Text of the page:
The scars that he bore, grim tales they told.

He swung no sword, nor axe nor pole,

He wielded magics, ancient and old.

He wore no armour nor needed shield,

For him the winds – guarded and healed.

The armies of men fought with vigour renewed,

The armies of hell were driven, subdued.

The hero of ages, he came and he’s gone,

and he lives on forever in the bards’ songs.

The bard finished with a melancholy that filled the hearts of those gathered around her.. The monk wiped away a solitary tear and sighed. The lute lingered on for just a little longer and stopped at the zenith of a crescendo. The peopleroused themselves and looked around at each other. The bard sat staring into the fire.

“Some legends say the Hero still lives and fights the beasts on the fringes of the land”, the axeman broke the silence.

“Aye, Master –” the bard paused and looked at the Axeman.

“Settr, of Ragnforge” The Axeman replied.

“Aye, master Settr is right” The bard continued, “I have read of it too”.

“Bah! Legends, myths… Who knows!” The bearded man roared, “Come, I am weary and would drink to the Bard”.

The rest of the group cheered and the bearded man poured mead into outstretched cups. The monk respectfully declined the offer and began writing something down in his journal. The night drew on and the conversation flowed, as did the mead. The very first rays of the sun were upon the horizon. The entire forest was thrown into a bluish hue. In the distance, the monk heard a hollow roar. He froze.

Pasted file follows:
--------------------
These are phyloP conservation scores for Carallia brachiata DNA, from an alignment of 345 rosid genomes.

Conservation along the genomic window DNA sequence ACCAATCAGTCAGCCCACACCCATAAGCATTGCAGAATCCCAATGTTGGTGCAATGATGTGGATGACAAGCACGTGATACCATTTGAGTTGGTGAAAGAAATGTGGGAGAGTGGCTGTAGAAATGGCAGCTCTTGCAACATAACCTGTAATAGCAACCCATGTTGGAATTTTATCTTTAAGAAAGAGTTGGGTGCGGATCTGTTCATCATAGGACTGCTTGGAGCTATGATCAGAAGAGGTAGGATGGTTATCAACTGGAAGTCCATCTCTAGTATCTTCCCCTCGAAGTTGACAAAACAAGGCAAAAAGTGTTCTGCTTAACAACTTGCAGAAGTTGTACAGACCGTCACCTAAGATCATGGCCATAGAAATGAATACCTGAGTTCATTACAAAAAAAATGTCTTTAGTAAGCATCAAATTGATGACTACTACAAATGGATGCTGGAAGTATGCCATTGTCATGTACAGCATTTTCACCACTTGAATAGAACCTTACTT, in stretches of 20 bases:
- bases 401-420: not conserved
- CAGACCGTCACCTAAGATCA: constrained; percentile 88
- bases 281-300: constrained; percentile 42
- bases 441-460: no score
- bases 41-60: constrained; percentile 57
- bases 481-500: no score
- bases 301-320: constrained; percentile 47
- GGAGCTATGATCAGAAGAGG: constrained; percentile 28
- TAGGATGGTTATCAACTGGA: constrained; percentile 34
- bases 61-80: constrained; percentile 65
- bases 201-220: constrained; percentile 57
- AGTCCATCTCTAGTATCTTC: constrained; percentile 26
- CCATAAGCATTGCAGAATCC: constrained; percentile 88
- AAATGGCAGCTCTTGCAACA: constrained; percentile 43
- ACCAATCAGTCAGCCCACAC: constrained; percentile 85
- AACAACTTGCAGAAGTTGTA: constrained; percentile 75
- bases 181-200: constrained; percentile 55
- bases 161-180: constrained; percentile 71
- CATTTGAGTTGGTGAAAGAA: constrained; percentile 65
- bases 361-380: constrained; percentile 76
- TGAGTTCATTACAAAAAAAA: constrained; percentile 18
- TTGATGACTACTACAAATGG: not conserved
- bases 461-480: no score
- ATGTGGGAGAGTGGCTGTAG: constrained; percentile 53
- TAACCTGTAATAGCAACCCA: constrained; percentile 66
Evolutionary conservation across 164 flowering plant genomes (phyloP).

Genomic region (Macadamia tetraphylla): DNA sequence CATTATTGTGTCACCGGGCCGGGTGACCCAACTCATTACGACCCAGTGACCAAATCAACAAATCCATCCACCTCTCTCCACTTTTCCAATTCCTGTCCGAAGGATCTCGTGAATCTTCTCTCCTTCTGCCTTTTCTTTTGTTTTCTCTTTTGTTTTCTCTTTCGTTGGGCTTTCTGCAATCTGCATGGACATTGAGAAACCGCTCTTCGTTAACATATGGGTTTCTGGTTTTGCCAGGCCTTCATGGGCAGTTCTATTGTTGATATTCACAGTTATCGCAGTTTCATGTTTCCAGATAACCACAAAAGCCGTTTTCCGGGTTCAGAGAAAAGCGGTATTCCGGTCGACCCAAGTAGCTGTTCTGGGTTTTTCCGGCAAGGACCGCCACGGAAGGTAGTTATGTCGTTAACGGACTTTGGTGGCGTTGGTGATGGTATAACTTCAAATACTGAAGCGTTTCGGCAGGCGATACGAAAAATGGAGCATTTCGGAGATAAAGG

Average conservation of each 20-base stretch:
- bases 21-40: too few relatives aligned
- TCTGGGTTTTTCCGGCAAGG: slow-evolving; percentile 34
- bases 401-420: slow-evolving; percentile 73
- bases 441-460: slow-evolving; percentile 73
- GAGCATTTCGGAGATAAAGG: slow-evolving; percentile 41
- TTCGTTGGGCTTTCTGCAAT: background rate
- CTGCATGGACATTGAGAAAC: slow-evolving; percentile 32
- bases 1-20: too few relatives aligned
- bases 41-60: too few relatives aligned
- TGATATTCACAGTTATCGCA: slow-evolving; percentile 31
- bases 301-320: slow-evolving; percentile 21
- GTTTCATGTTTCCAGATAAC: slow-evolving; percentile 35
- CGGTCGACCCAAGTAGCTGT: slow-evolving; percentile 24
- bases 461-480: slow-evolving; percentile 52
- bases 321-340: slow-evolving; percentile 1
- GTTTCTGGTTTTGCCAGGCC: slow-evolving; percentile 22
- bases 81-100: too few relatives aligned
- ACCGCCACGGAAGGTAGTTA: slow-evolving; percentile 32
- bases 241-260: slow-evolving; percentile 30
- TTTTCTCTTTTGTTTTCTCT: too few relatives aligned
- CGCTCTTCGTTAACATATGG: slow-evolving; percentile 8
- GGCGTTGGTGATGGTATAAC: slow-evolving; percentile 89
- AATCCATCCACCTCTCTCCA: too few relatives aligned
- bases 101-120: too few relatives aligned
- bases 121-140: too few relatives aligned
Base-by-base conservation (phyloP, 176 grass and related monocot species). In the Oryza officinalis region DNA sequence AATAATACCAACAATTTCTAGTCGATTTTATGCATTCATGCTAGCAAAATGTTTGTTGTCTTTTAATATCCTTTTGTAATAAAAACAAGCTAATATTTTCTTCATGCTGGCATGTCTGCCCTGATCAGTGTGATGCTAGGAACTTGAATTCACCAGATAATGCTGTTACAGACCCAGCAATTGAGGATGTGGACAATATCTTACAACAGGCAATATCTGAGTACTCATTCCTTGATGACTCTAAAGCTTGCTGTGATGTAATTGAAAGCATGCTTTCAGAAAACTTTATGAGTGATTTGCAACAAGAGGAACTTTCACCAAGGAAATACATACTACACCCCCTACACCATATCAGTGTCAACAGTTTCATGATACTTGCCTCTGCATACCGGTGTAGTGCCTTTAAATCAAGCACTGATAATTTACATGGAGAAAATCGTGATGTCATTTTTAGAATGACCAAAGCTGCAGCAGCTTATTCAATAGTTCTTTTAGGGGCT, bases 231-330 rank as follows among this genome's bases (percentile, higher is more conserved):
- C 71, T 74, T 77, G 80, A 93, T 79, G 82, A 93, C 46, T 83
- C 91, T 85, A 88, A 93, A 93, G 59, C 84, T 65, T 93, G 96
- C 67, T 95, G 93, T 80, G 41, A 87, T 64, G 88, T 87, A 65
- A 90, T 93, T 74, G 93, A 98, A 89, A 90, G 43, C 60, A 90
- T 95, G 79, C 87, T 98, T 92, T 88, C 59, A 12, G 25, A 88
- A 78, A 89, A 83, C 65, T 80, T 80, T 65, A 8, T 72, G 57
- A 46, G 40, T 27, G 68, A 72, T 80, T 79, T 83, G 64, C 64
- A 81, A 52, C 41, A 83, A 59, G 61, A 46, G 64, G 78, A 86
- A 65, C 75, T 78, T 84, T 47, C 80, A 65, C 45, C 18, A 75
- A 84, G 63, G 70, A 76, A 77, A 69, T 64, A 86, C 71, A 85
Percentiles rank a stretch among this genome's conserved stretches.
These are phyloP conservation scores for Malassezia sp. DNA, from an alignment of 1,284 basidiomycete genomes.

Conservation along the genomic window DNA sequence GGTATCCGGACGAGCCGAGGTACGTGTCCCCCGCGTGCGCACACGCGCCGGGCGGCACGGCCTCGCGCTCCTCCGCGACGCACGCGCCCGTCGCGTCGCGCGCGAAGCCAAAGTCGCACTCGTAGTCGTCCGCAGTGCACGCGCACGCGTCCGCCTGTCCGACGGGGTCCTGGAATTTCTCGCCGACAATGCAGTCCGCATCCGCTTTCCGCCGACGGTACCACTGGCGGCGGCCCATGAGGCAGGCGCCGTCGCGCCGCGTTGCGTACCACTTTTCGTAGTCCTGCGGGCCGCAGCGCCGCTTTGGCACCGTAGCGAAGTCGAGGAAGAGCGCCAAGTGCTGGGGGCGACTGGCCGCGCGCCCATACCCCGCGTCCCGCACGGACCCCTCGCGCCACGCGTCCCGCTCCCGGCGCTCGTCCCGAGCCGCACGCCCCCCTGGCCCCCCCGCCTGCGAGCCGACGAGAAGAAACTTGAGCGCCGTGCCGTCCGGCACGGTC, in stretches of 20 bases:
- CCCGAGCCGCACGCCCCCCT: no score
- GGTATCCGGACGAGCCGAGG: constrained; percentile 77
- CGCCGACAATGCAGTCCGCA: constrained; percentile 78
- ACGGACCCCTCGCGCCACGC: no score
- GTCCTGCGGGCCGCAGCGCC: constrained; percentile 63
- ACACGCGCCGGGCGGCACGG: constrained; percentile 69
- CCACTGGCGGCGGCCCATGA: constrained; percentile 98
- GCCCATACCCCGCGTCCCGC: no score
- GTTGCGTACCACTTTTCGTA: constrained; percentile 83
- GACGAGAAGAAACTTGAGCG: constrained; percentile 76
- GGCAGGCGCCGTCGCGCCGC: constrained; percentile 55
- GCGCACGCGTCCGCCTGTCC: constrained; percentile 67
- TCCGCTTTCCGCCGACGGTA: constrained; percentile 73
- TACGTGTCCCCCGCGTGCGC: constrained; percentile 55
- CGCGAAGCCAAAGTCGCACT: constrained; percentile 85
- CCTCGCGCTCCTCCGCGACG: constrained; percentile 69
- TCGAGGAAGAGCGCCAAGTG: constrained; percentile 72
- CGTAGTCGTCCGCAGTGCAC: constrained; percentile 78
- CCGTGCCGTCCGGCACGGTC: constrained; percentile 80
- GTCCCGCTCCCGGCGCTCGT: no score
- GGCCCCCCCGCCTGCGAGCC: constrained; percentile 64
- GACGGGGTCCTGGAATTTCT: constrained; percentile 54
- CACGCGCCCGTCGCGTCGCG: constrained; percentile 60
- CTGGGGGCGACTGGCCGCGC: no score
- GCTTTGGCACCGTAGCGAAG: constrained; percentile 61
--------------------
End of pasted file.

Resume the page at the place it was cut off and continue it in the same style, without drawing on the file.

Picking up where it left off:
“Stop!” He cried, silencing the entire party at once, “stop and listen”. He cupped his hand around his ear, in the direction of the sound. The group waited, and shortly after, the roar was heard again.

“Felbeasts!” The swordsman said and stood up, drawing his sword.

“This close to the empire?!” the Axeman asked.

“The beasts travel not by land Master Settr” The hooded woman said and stood up.

The entire party was on its feet now, swords, axes, bows and daggers drawn. The monk stood at the very back, trembling at the knees. The hooded woman held no sword, nor axe, nor pole. She threw her hood back. Her hair was ashen grey and swayed lightly in the winter wind. Her eyes were cold and her face bore many scars. The party paid no heed to her but the monk saw, and knew at once.. As the felbeasts drew closer, the woman smiled, placing herself between the bewildered party and the beasts.

About The Author

Sharath Kumar

Sharath drinks and he writes things. Sometimes they don't suck.